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With a 20kW generator you're still short more than 2 times on power. Is your generator single phase ?
Good point... a single-phase AC motor would be a terrible choice, although a VFD could run a proper 3-phase motor from a single-phase source. Rationally, of course, it would be a 3-phase inverter running from a DC source.
So then your setup would look something like

1PH generator [3PH AC -> DC -> 1PH AC] -> VFD [AC-> DC -> 3PH AC] -> induction motor
No, I think he's planning on
1PH generator [1PH AC] -> VFD [AC-> DC -> 3PH AC] -> induction motor
because the generator is a 4-pole alternator driven at the required speed (1800 RPM) for 60 Hz.
I do know that in the locomotive, the A/C power is rectified to D/C, and then back to A/C power going to the drive motors.
Then if that's what you're copying, why not do that? In this locomotive design, the engine does not run at a fixed speed, and so the AC power is not at a fixed frequency.
You're limited to 20kW right now from your power source. You can't get 58HP (43kW) from a 20kW power source, regardless of the type of motor you hook up to it. What am I missing ?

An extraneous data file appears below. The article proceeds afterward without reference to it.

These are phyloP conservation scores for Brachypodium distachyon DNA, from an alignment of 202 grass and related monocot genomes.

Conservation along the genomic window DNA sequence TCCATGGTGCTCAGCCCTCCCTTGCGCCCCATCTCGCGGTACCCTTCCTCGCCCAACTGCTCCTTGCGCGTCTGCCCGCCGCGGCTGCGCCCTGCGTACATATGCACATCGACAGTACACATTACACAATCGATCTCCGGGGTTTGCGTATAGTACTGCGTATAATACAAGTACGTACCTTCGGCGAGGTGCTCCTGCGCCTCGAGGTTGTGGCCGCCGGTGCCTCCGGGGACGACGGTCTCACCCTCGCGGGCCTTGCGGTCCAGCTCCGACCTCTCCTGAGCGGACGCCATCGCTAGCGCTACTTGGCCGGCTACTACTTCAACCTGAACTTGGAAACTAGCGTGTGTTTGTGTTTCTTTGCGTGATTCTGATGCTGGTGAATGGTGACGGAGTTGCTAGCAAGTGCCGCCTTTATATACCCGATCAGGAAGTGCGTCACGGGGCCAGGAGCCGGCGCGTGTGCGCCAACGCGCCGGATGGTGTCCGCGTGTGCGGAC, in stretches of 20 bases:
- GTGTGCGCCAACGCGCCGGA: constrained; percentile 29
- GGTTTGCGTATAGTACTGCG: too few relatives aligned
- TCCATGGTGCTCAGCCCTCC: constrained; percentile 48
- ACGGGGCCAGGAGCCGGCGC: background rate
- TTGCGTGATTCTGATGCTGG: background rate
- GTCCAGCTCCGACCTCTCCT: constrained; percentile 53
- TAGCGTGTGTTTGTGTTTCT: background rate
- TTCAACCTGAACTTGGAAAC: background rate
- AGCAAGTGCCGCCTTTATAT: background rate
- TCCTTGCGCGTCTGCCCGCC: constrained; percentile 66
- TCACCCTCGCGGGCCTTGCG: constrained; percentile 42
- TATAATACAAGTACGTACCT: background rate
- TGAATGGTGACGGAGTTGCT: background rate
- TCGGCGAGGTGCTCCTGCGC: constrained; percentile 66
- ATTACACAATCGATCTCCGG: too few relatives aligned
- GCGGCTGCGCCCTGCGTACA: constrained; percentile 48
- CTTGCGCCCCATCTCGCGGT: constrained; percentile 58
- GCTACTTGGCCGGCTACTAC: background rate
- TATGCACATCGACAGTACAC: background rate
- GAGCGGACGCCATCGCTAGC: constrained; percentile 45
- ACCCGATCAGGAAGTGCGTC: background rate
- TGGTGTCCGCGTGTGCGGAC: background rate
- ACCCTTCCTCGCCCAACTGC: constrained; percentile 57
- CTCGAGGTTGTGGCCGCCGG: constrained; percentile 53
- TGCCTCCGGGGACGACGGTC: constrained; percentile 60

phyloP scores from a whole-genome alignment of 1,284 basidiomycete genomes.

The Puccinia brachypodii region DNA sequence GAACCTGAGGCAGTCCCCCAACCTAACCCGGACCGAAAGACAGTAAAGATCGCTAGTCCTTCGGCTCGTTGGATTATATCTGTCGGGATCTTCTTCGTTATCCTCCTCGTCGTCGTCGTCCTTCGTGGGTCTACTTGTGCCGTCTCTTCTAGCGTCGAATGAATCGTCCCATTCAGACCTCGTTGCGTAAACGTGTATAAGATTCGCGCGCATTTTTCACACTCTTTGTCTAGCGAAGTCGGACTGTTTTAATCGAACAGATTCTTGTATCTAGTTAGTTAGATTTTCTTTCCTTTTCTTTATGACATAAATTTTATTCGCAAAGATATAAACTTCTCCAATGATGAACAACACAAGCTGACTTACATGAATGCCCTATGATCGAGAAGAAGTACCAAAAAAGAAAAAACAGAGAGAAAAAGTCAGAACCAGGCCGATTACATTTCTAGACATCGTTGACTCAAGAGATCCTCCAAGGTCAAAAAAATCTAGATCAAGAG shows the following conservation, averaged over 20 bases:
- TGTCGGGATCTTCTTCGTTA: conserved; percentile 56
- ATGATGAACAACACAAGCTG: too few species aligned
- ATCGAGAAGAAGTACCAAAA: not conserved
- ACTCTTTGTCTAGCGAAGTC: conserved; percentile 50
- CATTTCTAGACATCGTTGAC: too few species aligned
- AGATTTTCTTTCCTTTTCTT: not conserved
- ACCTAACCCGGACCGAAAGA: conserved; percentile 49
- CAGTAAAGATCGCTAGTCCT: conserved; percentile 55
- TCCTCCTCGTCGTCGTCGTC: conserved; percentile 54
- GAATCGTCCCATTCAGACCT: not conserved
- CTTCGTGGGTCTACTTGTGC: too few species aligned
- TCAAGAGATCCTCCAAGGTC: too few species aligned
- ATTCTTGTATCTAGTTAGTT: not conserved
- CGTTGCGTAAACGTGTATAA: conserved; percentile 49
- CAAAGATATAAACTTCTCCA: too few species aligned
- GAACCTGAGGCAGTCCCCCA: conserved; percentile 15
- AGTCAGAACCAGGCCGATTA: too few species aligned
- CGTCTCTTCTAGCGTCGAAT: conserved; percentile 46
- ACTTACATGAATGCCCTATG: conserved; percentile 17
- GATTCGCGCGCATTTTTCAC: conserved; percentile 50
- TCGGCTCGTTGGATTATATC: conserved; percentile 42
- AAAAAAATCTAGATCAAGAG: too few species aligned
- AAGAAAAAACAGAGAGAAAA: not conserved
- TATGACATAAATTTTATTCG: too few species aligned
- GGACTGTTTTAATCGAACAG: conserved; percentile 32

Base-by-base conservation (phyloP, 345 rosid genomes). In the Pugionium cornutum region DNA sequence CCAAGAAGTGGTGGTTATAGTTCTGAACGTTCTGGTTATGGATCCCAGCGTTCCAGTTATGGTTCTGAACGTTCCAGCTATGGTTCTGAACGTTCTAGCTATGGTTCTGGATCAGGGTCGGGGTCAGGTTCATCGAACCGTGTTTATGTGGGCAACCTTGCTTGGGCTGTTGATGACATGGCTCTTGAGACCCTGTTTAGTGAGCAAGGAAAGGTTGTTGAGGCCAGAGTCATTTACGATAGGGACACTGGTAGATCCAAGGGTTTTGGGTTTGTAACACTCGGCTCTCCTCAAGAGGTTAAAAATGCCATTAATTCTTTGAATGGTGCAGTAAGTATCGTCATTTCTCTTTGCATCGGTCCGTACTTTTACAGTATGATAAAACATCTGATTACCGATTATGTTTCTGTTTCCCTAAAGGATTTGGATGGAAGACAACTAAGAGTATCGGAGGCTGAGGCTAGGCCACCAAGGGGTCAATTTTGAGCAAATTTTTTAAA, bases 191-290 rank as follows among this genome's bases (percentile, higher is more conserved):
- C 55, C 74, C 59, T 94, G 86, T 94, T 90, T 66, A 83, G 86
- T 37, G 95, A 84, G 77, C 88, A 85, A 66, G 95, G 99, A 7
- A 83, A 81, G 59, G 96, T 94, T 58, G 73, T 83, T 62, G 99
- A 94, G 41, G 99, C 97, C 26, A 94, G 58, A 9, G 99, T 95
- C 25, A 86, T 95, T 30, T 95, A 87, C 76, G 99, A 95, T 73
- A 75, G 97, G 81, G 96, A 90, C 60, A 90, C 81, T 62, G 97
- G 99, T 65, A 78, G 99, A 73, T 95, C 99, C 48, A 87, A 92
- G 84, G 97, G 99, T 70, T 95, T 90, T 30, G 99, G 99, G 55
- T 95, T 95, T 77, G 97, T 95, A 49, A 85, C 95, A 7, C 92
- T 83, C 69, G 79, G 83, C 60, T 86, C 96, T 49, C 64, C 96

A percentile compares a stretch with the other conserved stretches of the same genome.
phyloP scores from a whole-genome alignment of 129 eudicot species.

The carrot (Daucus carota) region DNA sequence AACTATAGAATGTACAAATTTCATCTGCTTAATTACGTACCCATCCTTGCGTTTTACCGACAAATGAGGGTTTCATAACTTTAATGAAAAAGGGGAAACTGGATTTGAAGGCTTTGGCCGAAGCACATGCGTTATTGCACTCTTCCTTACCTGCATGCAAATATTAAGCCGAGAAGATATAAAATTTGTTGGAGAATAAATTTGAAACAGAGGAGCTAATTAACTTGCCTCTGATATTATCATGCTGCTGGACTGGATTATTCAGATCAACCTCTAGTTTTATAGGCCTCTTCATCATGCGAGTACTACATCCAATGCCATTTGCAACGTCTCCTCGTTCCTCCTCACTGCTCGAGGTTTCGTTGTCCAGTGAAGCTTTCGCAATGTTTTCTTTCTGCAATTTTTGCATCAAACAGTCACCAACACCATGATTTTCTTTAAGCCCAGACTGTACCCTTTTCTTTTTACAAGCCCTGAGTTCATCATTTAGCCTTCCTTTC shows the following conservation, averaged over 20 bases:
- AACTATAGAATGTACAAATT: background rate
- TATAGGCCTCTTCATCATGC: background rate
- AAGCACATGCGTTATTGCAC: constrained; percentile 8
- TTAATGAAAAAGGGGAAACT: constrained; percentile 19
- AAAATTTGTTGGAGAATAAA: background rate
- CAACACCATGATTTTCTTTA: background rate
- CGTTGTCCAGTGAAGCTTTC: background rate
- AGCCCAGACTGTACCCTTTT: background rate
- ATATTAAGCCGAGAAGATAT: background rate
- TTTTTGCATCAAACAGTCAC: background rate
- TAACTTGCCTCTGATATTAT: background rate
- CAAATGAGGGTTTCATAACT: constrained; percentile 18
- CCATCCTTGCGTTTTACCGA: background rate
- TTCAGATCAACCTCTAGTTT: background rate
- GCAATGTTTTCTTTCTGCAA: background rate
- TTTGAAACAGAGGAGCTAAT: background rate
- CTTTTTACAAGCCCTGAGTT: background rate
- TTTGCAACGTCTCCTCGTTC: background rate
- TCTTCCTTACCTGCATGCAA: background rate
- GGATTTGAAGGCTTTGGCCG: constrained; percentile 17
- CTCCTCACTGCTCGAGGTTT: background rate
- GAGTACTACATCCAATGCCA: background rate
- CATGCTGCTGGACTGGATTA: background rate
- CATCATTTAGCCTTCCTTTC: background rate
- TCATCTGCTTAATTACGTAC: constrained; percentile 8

You are missing absolutely nothing. :)

This frustration is the problem with trying to help someone design a system when they do not have even the most fundamental understanding that the power into anything must be at least as much as the power out, and that all of these components are transferring and transforming power. The average person probably does not understand that... but the average person doesn't try to design a powertrain.
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So I need to go after a D/C motor, as I see those readily available at 60+hp. Yes/No?
No. Whether the motor is DC or AC, the power input to the motor must be greater than the output power (because it is not perfectly efficient). All modern EVs use AC motors, but some DIY projects still use DC motors, and this has nothing to do with the amount of power needed from the generator.
And tell me if I am reading all of this wrong, but a battery bank in sufficient size that would power a D/C motor that would produce 60hp would be in the neighborhood of 96V?
Size and voltage of a battery are unrelated. The choice of voltage and choice of controller and motor (and generator and its controller in this case) are tied together. Valid choices using available components can be as low as 48 V and as high as 800 V.

Battery size is related to energy capacity, and safe power output is proportional to energy capacity for a given battery type.

Assuming 5C maximum rate of discharge, to pull 40kW you'd need at least 83Ah at 96V or say 166Ah at 48V.